On a beautiful day last May, the airplanes were out at the Paul E. Garber Preservation, Restoration and Storage Facility in Suitland, Maryland. Normally, Garber’s inventory of air and space artifacts is sealed in a cluster of windowless buildings, but on this day three flawless specimens—an Aichi Seiran floatplane, a Pitts Special biplane, and a Hawker Hurricane—had been rolled out onto a driveway that runs between the buildings. As the airplanes basked in the warm air, a crowd of more than 100 admirers stared appreciatively, many of them taking pictures like proud parents photographing their babies.
The day was a quiet celebration for dozens of Garber employees and volunteers, who had worked for years to restore the three aircraft, all part of the collection of the National Air and Space Museum. “On the day of the roll out, I felt—‘Finally!’ ” says Tom Alison, who oversees the Garber facility. For the airplanes, their moment of freedom was brief; shortly after noon they were brought back inside. The Hurricane and the tiny Pitts went willingly, but it took some 20 people to slowly push and angle the 8,000-pound Seiran through the large hangar doors of Building 10. By this time, chairs had been lined up next to Building 10’s lunchroom, and everyone sat down to a meal of hot dogs, burgers, potato salad, and baked beans. Elvis Presley tunes played on a boom box as people ate and swapped airplane stories. The Seiran loomed commandingly in the background, perched high upon its massive floats.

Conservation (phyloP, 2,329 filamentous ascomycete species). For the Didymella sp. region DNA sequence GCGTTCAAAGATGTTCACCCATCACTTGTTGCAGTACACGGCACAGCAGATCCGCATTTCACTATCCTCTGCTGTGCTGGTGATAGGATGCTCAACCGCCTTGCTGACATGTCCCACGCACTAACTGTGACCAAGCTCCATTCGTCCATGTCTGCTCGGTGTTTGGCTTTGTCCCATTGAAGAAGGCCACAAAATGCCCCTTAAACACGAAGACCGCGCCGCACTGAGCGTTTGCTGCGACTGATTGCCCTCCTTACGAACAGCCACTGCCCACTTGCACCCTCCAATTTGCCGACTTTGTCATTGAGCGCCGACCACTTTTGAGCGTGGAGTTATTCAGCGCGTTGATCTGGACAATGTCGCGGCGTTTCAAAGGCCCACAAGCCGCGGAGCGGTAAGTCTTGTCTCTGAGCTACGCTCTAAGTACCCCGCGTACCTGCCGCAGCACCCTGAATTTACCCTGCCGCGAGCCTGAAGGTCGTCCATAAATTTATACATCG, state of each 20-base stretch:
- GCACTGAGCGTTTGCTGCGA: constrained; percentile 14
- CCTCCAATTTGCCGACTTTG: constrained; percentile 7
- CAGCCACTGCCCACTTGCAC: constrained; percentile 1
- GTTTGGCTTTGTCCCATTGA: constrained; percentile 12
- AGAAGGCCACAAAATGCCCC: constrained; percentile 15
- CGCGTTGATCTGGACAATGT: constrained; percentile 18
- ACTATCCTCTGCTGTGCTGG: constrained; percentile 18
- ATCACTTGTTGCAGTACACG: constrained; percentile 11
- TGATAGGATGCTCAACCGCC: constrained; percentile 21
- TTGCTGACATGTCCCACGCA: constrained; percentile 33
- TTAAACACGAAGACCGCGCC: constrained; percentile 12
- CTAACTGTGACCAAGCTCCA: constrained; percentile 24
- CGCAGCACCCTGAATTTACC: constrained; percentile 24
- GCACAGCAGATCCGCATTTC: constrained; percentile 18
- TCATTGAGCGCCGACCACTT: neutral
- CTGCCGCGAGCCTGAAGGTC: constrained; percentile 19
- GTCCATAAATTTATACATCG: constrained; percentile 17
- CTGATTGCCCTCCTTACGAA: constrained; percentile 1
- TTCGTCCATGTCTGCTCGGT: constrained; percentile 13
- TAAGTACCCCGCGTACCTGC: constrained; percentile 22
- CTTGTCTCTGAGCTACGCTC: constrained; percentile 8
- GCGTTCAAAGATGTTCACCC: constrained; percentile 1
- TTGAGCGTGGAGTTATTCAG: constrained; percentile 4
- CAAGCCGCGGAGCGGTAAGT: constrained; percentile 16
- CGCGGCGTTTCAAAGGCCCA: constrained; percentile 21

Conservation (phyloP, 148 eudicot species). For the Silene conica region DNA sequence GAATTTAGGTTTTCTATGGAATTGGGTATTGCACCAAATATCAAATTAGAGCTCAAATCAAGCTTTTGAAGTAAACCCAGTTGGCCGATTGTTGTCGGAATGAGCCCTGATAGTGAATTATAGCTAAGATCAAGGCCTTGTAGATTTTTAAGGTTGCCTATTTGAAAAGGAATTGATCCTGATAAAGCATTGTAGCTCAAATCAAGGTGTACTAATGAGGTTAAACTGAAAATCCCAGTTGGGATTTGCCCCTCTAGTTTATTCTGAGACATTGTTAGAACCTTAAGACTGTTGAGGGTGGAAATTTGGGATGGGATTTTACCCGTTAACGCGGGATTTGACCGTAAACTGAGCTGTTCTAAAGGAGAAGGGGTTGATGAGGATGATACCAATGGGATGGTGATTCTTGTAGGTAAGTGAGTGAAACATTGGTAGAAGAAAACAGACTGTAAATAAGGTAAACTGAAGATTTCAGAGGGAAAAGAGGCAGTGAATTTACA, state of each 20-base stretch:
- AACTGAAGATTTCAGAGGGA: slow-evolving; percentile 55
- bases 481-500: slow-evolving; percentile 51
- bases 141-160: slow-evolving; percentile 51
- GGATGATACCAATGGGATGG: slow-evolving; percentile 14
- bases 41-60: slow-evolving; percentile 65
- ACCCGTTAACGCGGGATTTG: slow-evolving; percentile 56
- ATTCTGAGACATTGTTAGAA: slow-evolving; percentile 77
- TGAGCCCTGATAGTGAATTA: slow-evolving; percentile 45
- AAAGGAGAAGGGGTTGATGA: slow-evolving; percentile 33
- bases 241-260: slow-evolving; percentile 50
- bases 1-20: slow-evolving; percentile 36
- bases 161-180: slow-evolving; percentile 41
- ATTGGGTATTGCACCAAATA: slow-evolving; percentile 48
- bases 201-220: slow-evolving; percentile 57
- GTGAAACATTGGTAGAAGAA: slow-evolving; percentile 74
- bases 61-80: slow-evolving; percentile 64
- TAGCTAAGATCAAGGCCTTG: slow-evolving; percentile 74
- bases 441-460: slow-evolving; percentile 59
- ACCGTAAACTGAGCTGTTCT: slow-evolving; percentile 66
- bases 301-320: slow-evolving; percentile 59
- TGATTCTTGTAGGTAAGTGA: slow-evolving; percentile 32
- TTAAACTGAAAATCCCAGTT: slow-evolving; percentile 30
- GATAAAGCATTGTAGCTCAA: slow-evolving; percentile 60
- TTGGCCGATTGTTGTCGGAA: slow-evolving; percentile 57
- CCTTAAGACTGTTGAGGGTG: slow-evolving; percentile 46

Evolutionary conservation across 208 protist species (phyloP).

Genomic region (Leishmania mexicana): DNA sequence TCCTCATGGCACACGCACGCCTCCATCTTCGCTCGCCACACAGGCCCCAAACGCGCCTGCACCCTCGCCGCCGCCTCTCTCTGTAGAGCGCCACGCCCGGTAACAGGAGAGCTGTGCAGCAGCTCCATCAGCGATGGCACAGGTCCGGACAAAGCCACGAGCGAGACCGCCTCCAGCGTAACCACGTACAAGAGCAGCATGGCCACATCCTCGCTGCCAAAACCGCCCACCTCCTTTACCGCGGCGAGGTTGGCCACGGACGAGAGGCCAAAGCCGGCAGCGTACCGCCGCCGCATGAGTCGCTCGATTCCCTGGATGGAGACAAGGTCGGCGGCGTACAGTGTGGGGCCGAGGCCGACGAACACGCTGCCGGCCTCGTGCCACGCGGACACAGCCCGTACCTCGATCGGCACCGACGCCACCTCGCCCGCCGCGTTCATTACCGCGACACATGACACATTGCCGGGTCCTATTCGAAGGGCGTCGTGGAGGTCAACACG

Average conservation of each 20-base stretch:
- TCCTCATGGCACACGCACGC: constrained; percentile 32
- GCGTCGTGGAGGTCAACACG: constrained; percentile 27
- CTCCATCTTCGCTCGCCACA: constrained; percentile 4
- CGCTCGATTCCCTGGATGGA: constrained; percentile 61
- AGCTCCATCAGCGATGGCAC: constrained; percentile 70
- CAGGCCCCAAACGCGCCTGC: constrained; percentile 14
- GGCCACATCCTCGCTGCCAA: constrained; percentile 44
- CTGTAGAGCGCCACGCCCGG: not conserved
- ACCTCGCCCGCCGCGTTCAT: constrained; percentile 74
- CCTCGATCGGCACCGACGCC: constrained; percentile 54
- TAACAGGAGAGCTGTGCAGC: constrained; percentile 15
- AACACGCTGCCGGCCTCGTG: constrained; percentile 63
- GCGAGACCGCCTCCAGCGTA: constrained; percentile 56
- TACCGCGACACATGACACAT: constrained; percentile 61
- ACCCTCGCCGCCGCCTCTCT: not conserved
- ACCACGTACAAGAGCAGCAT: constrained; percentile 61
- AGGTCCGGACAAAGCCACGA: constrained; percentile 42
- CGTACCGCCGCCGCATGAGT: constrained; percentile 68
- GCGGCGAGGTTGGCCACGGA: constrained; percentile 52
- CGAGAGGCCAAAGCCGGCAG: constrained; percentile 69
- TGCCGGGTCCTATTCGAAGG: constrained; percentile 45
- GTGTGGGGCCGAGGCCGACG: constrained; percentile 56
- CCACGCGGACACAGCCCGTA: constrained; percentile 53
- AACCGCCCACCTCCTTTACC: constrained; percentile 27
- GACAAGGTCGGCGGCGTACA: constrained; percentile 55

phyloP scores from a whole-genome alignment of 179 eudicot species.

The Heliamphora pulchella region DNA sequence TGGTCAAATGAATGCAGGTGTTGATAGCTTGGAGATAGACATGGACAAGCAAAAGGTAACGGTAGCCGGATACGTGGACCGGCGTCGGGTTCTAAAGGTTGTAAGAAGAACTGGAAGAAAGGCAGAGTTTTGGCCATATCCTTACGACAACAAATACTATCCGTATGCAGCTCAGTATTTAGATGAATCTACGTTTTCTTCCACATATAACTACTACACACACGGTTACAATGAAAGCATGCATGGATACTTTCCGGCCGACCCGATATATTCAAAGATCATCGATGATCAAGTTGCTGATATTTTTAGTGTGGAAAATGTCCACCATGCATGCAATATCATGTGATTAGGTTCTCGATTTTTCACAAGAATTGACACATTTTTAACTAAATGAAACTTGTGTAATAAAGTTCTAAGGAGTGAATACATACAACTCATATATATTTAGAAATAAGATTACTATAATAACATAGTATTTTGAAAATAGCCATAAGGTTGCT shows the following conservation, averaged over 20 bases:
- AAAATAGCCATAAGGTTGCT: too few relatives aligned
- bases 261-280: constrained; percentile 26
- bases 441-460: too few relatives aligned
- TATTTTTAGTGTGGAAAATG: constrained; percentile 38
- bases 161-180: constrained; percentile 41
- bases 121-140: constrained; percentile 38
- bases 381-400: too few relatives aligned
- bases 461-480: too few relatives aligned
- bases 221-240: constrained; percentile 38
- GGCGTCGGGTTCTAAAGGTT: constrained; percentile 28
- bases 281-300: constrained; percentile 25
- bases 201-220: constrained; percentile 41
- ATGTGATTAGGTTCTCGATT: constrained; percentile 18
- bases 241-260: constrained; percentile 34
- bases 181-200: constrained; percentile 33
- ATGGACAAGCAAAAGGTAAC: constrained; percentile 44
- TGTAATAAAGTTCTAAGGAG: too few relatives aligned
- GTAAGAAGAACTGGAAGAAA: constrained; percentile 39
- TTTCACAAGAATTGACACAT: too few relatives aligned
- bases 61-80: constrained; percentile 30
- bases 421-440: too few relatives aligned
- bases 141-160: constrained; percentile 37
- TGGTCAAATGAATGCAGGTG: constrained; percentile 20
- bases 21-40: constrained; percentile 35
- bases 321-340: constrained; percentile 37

The Seiran was designed by the Japanese to launch from a submarine and bomb the Panama Canal during World War II. It entered Building 10 in November 1989. There, paid and volunteer restoration technicians worked on it through March 2000. “On the one hand, I’m glad that the project is complete,” says Garber restorer Bob McLean. “But I will miss the detective work of unraveling mysteries [about the airplane’s history] and the camaraderie of the worldwide ‘Seiran family.’ ”
The Museum’s Hurricane served as a trainer for British fighter pilots during the waning days of World War II, and the Pitts biplane is an aerobatic craft flown by championship pilot Betty Skelton Frankman, who named it Little Stinker (see In the Museum, Aug./Sept. 1998). The restoration of Little Stinker required 6,037 man-hours and cost $45,575. For the Hurricane and the Seiran, the labor costs alone come to more than $1 million for each airplane.
In October, Little Stinker will go on temporary display in the National Air and Space Museum as part of an exhibit on aerobatic aircraft. Within days of the rollout, however, the Seiran was completely disassembled and the Hurricane had its wings removed. Both aircraft will remain in storage at Garber until they go on permanent display at the Steven F. Udvar-Hazy Center at Washington Dulles International Airport in Virginia. Since the Hazy center is not expected to open until December 2003, how sweet that the airplanes had their day in the sun.